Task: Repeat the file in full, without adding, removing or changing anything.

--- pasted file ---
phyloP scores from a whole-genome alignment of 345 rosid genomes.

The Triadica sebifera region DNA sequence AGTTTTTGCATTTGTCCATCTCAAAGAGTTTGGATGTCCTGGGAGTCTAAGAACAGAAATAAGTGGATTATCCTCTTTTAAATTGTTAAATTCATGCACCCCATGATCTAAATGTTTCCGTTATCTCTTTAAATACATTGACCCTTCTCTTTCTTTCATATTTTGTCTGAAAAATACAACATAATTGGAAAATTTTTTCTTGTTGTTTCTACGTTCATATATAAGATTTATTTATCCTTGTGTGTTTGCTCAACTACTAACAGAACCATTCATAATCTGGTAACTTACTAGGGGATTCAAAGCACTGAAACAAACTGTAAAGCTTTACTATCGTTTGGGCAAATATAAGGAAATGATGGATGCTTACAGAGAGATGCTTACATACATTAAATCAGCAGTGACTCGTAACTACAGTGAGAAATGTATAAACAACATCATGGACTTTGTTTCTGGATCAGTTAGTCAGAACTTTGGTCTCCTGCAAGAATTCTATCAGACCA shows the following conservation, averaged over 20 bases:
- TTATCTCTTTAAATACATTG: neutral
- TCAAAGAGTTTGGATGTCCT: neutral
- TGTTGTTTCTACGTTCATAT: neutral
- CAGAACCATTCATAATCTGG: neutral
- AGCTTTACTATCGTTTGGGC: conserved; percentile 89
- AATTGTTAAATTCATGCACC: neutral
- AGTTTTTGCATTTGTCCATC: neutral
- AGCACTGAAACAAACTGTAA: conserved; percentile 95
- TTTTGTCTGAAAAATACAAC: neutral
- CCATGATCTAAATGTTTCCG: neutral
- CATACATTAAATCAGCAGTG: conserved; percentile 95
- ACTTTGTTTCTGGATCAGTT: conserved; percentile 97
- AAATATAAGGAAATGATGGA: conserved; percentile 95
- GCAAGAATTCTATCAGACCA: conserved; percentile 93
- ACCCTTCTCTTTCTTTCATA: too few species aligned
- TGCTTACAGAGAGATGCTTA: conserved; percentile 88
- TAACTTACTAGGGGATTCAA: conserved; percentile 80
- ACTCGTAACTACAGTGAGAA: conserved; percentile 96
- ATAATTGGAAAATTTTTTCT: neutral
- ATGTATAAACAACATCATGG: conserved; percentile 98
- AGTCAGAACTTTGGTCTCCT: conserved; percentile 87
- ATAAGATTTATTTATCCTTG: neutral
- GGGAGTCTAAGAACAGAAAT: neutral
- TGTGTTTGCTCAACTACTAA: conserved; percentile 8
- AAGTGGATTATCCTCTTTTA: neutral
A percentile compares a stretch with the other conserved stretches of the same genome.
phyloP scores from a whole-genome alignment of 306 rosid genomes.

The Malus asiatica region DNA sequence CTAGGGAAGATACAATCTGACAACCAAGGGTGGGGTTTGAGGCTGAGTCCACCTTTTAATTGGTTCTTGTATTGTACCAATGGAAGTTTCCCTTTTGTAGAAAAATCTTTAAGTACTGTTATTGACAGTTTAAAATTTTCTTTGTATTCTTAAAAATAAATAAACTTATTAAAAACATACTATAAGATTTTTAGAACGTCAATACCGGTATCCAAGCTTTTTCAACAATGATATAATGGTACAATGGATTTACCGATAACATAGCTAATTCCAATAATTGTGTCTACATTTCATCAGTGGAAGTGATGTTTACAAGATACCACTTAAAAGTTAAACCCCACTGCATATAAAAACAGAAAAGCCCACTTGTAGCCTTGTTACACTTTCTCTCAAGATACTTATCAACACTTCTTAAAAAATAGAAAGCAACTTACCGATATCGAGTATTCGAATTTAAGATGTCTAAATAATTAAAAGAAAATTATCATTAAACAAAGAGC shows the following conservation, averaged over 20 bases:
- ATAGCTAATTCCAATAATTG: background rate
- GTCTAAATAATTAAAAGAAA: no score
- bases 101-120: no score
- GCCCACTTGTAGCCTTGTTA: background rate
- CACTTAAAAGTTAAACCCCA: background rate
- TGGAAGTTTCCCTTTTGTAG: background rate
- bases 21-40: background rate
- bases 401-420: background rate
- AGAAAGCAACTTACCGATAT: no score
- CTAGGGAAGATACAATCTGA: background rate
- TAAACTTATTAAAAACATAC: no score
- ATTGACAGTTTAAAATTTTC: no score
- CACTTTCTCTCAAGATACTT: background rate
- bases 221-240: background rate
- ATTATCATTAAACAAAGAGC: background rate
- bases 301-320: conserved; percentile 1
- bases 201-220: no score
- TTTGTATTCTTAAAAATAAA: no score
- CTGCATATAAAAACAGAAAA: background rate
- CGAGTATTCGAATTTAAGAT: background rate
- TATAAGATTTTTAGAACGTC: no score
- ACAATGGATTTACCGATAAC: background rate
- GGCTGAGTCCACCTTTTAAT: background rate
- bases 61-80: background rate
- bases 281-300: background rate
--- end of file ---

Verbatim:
phyloP scores from a whole-genome alignment of 345 rosid genomes.

The Triadica sebifera region DNA sequence AGTTTTTGCATTTGTCCATCTCAAAGAGTTTGGATGTCCTGGGAGTCTAAGAACAGAAATAAGTGGATTATCCTCTTTTAAATTGTTAAATTCATGCACCCCATGATCTAAATGTTTCCGTTATCTCTTTAAATACATTGACCCTTCTCTTTCTTTCATATTTTGTCTGAAAAATACAACATAATTGGAAAATTTTTTCTTGTTGTTTCTACGTTCATATATAAGATTTATTTATCCTTGTGTGTTTGCTCAACTACTAACAGAACCATTCATAATCTGGTAACTTACTAGGGGATTCAAAGCACTGAAACAAACTGTAAAGCTTTACTATCGTTTGGGCAAATATAAGGAAATGATGGATGCTTACAGAGAGATGCTTACATACATTAAATCAGCAGTGACTCGTAACTACAGTGAGAAATGTATAAACAACATCATGGACTTTGTTTCTGGATCAGTTAGTCAGAACTTTGGTCTCCTGCAAGAATTCTATCAGACCA shows the following conservation, averaged over 20 bases:
- TTATCTCTTTAAATACATTG: neutral
- TCAAAGAGTTTGGATGTCCT: neutral
- TGTTGTTTCTACGTTCATAT: neutral
- CAGAACCATTCATAATCTGG: neutral
- AGCTTTACTATCGTTTGGGC: conserved; percentile 89
- AATTGTTAAATTCATGCACC: neutral
- AGTTTTTGCATTTGTCCATC: neutral
- AGCACTGAAACAAACTGTAA: conserved; percentile 95
- TTTTGTCTGAAAAATACAAC: neutral
- CCATGATCTAAATGTTTCCG: neutral
- CATACATTAAATCAGCAGTG: conserved; percentile 95
- ACTTTGTTTCTGGATCAGTT: conserved; percentile 97
- AAATATAAGGAAATGATGGA: conserved; percentile 95
- GCAAGAATTCTATCAGACCA: conserved; percentile 93
- ACCCTTCTCTTTCTTTCATA: too few species aligned
- TGCTTACAGAGAGATGCTTA: conserved; percentile 88
- TAACTTACTAGGGGATTCAA: conserved; percentile 80
- ACTCGTAACTACAGTGAGAA: conserved; percentile 96
- ATAATTGGAAAATTTTTTCT: neutral
- ATGTATAAACAACATCATGG: conserved; percentile 98
- AGTCAGAACTTTGGTCTCCT: conserved; percentile 87
- ATAAGATTTATTTATCCTTG: neutral
- GGGAGTCTAAGAACAGAAAT: neutral
- TGTGTTTGCTCAACTACTAA: conserved; percentile 8
- AAGTGGATTATCCTCTTTTA: neutral
A percentile compares a stretch with the other conserved stretches of the same genome.
phyloP scores from a whole-genome alignment of 306 rosid genomes.

The Malus asiatica region DNA sequence CTAGGGAAGATACAATCTGACAACCAAGGGTGGGGTTTGAGGCTGAGTCCACCTTTTAATTGGTTCTTGTATTGTACCAATGGAAGTTTCCCTTTTGTAGAAAAATCTTTAAGTACTGTTATTGACAGTTTAAAATTTTCTTTGTATTCTTAAAAATAAATAAACTTATTAAAAACATACTATAAGATTTTTAGAACGTCAATACCGGTATCCAAGCTTTTTCAACAATGATATAATGGTACAATGGATTTACCGATAACATAGCTAATTCCAATAATTGTGTCTACATTTCATCAGTGGAAGTGATGTTTACAAGATACCACTTAAAAGTTAAACCCCACTGCATATAAAAACAGAAAAGCCCACTTGTAGCCTTGTTACACTTTCTCTCAAGATACTTATCAACACTTCTTAAAAAATAGAAAGCAACTTACCGATATCGAGTATTCGAATTTAAGATGTCTAAATAATTAAAAGAAAATTATCATTAAACAAAGAGC shows the following conservation, averaged over 20 bases:
- ATAGCTAATTCCAATAATTG: background rate
- GTCTAAATAATTAAAAGAAA: no score
- bases 101-120: no score
- GCCCACTTGTAGCCTTGTTA: background rate
- CACTTAAAAGTTAAACCCCA: background rate
- TGGAAGTTTCCCTTTTGTAG: background rate
- bases 21-40: background rate
- bases 401-420: background rate
- AGAAAGCAACTTACCGATAT: no score
- CTAGGGAAGATACAATCTGA: background rate
- TAAACTTATTAAAAACATAC: no score
- ATTGACAGTTTAAAATTTTC: no score
- CACTTTCTCTCAAGATACTT: background rate
- bases 221-240: background rate
- ATTATCATTAAACAAAGAGC: background rate
- bases 301-320: conserved; percentile 1
- bases 201-220: no score
- TTTGTATTCTTAAAAATAAA: no score
- CTGCATATAAAAACAGAAAA: background rate
- CGAGTATTCGAATTTAAGAT: background rate
- TATAAGATTTTTAGAACGTC: no score
- ACAATGGATTTACCGATAAC: background rate
- GGCTGAGTCCACCTTTTAAT: background rate
- bases 61-80: background rate
- bases 281-300: background rate